Tuesday, 1 July 2014

KM and Innovation

What’s the link between Innovation and KM? Are they opposites? Are they the same? Are they two sides of the same coin? 

Here are some of our thoughts. As ever we would like to hear from you on whether you agree or disagree with our assertions on this topic.
  • Knowledge management takes over from Innovation at the point where an idea becomes knowledge, and that point is where you first test the idea, and first gain experience. 
  • Innovation takes over from knowledge management when there is no knowledge to fit your business need, and you need new ideas. New ideas can often spring from old knowledge combined in new ways - the Remix approach to innovation. 
  • Proactive innovation beats reactive innovation. Systems where employees volunteer innovative ideas are nowhere near as powerful as systems where planned conversations are held around work process. The Technical Limit process, for example, where work crews are led through a structured discussion seeking new approaches, often leads to step changes in performance. 
  • Networked innovation is a favoured model. Bringing together a series of fresh minds can lead to breakthrough solutions. The more diverse the network, the more radical the innovations can be, and we have experienced this ourselves at innovation-focused peer assists. Networked innovation forms the core of our Business Driven Action Learning approach. 
  • Both Innovation and KM need to sit within a single strategic umbrella, focused on organisational competence. This could be an Organizational Learning Strategy, for example. This strategy would map out the competence of the organisation, both current and desired, and map out its knowledge, both existing and missing. Missing knowledge, if it exists, can be learned or bought in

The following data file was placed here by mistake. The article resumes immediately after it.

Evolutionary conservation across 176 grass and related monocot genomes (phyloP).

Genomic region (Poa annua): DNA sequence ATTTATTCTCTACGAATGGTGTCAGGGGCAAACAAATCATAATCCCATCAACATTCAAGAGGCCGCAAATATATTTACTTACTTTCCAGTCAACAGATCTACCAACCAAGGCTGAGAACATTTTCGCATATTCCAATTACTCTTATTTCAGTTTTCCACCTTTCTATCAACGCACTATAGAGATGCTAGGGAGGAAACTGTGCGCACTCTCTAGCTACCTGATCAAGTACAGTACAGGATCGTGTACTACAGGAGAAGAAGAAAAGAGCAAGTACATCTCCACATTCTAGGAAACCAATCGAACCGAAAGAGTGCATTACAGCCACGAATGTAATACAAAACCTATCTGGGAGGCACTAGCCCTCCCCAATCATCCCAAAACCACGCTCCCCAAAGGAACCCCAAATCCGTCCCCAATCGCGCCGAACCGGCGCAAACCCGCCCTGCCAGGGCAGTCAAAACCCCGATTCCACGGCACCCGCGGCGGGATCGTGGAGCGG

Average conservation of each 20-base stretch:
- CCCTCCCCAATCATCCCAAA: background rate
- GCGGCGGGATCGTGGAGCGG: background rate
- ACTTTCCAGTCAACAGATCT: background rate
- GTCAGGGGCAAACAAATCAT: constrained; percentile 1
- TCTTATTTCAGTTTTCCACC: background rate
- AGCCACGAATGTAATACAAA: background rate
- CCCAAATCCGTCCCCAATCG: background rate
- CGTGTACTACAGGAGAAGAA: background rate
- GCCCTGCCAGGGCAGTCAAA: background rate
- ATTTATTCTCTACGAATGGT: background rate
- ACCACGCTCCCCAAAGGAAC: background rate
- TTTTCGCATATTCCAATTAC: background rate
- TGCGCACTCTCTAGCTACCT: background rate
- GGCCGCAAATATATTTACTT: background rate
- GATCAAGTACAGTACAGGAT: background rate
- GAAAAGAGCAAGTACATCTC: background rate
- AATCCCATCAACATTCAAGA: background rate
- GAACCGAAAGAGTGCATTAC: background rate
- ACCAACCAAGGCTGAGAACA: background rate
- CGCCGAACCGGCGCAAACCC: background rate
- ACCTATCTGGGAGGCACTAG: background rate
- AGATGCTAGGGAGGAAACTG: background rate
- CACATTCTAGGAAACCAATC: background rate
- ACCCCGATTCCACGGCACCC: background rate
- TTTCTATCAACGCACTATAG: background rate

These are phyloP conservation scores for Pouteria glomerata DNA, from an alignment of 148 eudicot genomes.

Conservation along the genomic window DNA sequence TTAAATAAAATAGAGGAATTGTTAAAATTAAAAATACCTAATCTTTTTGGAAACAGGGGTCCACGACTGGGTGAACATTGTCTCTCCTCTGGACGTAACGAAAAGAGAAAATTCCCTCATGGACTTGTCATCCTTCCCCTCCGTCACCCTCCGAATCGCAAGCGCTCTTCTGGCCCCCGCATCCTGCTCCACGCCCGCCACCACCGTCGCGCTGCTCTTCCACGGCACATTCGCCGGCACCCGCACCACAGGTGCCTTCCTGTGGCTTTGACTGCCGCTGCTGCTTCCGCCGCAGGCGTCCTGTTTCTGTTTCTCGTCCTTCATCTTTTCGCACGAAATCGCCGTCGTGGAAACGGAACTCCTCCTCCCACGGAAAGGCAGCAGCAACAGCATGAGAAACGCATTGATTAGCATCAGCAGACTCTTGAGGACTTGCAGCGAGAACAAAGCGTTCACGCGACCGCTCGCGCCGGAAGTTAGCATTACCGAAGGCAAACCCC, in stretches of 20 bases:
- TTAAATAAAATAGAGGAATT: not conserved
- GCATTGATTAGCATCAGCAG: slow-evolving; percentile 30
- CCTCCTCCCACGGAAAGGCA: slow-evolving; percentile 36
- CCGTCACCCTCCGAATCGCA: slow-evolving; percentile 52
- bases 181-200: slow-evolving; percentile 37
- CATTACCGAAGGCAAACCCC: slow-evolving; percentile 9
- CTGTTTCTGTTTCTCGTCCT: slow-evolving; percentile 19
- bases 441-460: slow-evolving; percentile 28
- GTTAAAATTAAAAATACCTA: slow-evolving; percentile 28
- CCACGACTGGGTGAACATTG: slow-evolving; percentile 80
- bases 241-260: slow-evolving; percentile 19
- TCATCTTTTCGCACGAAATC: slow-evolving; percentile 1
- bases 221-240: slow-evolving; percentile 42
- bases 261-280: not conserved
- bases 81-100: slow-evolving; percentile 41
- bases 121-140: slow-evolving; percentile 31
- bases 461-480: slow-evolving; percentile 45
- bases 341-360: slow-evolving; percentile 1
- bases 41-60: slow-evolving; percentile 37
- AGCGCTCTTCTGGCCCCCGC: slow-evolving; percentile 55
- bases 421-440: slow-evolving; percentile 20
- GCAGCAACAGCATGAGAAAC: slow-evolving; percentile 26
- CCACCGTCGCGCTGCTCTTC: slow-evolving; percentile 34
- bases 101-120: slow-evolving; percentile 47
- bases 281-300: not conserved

• Innovation and KM are both driven by challenge. If people are not challenged, they will do what they have always done, using the knowledge they already have. The best way to get someone to actively seek for knowledge (either through innovation or re-use) is to give them a challenge they don’t know how to solve. We saw this when studying innovation in the Innovene (Chemicals) process, where innovation was driven by the sales force making promises that were beyond current technology. Ford drove incremental innovation by continually decreasing operating budgets. BP drives innovation by promising a continuous improvement in operating efficiency.  
  • Innovation and KM only come into conflict when used inappropriately. Reuse of old knowledge is inappropriate if it can’t do the job. This is known in English as "flogging a dead horse". Innovation is a waste of time if sufficient knowledge already exists. This is known as "reinventing the wheel". 

Perhaps the greatest waste of all is when great ideas are lost because organisations fail to manage their knowledge holistically. Our South African colleague Ian remembers a classic example that demonstrates why it is important:
 ‘The importance of managing knowledge was highlighted during the 1990s in De Beers. Ilana Myburgh, a young metallurgist, was given a project. Ilana found the solution in a visionary internal report written in 1971 – an idea that appeared before its time. The innovative solution radically improved diamond recoveries and cut costs – the new technology was rapidly deployed across the group’.


Andrew Bishop said...

Hi Nick. I've been following your blog for a little while now - you share lots of great info and ideas. But this post is outstanding - very thought provoking and providing a couple of 'light bulb moments'! One question: You say above "Systems where employees volunteer innovative ideas are nowhere near as powerful as systems where planned conversations are held around work process." Do you have any ref info on this to support the point?

Nick Milton said...

Hi Andrew - I don't I am afraid - it is more of an assertion from experience, having seen how many improvement suggestions come through AArs, for example, vs how few come through online suggestion schemes.

Andrew Bishop said...

No problem, Nick. It's in line with my own experience too. ie. unless you have a (semi) formal process step that says "tell me what you've learnt", you're simply not going to get input where doing so falls outside of the flow of work.

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